“Fairytale of New York” is a drunken hymn for people with broken dreams and abandoned hopes. It is, therefore, a perfect contrast to some of the perkier perennial favourites we wheel out each Christmas.
The song begins with its narrator, an Irish immigrant, being thrown into a drunk tank to sleep off his Christmas Eve binge.
Hearing an old man sing the Irish ballad “The Rare Old Mountain Dew”, he begins to dream about his memories of the female character in the song, and so begins the story of two people who fell in love in America, only to see their plans of a bright future dashed.
Some of the best songs combine uplifting instrumentation with lyrics that are downright miserable, and such is the case for “Fairytale of New York”. It has none of the gooeyness of Mariah Carey’s “All I Want For Christmas Is You” or Wham!’s “Last Christmas”.
Shane MacGowan’s slurring, bitter delivery of those opening vocals is played out over romanticised piano chords. Then to those wonderful, jaunty strings and Terry Woods’ mandolin.
MacGowan and Kirsty MacColl really get into their roles, and their call and response lyrics are brilliant, filled with sass. He calls her a slut and a junkie, she calls him a punk and a maggot… and there’s an underlying, albeit dark humour through it all. As it closes the chorus each time, you can picture the two characters staggering around the city, screeching at each other.
In 2007, Radio 1 removed the words “slut” and “faggot” from the song, backtracking when the move received criticism from the public and MacColl’s mother, who said censoring the words was “too ridiculous”. However, in recent years more radio stations have chosen to play a censored version, mostly due to the homophobic context of the word “faggot”.
There are differing views on how “Fairytale of New York” came to be. MacGowan, who was born on Christmas Day in 1957, claimed that Elvis Costello bet him that he wouldn’t be able to write a Christmas duet to sing with bass player Cait O’Riordan (Costello’s future wife).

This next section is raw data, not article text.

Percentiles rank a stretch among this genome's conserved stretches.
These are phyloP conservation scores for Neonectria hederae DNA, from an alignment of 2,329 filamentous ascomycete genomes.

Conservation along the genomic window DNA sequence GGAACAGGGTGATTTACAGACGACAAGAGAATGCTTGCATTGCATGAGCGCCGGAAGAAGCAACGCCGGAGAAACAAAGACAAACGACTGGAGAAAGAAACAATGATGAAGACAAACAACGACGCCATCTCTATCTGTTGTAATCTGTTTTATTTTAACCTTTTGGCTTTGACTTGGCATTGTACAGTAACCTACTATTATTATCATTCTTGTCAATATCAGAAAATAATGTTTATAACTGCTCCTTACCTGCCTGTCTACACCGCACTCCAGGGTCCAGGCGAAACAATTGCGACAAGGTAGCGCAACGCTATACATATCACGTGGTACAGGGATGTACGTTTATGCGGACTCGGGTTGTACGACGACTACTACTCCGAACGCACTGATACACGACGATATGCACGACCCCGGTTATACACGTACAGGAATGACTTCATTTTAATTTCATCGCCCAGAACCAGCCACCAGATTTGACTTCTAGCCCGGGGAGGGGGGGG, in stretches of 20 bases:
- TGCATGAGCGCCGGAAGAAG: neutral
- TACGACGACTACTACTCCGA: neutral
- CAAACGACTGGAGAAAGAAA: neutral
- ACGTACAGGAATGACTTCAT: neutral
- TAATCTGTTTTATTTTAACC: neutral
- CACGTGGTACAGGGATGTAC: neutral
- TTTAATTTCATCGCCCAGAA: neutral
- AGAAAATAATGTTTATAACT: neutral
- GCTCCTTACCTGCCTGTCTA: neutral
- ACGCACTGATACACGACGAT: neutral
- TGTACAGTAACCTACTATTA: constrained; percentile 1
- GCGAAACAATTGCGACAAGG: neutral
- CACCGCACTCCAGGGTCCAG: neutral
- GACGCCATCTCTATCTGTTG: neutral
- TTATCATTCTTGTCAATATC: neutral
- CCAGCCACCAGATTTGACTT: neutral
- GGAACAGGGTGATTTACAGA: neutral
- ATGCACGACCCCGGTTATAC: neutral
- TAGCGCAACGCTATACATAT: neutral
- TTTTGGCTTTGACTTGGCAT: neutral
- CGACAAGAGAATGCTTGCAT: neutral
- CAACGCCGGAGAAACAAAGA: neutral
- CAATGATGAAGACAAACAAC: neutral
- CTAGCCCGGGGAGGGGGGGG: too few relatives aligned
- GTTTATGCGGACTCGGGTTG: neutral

Accordion player James Fearnley claimed that their manager Frank Murray suggested they cover the Band’s 1977 song “Christmas Must be Tonight”.
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“It was an awful song,” Fearnley writes in his memoir Here Comes Everybody: The Story of The Pogues. “We probably said. ‘F**k that, we’ll do our own.’”
It took more than two years to perfect, and was recorded, oddly, in the sweltering heat of July 1987, at RAK Studios near Regent’s Park in London. The original plan to record with O’Riordan fell through when she married Costello and left the band. Costello was replaced with Steve Lillywhite, who brought in his wife (MacColl) to record the test vocals so they could see how the duet would work. They were so astounded by her performance, however, that they had to keep it.
The title was chosen after the song had been written and recorded, lifted from the title of Irish American author JP Donleavy’s novel A Fairy Tale of New York. The book’s main character, Cornelius Christian, refers to New York as “the city that is too rich to laugh at and too lonely and too ruthless to love and where happiness is a big cat with a mouse on a square mile of linoleum”.
The video is as much part of the song as the music itself; Kirsty MacColl leaning nonchalantly over the piano and telling Shane MacGowan how useless he is. It was decided that he would sit there instead of Fearnley, who said that he was “humiliated”, particularly when he had to wear MacGowan’s rings for the close-up shots of his hands.
A young Matt Dillon stars as the cop who has to arrest MacGowan – he was already a big fan of The Pogues and reportedly so nervous about manhandling him in the scene that MacGowan snapped: “Just kick the s**t out of me and throw me in the cell and then we can be warm!”
The song provided a launching pad for the mainstream success of both The Pogues and MacColl, the latter of whom had ambitions of being a pop star but was crippled by severe stage fright. The song never made it to the Christmas number one spot in the UK, but remains one of the most popular festive songs of all time.
This article was originally published in 2017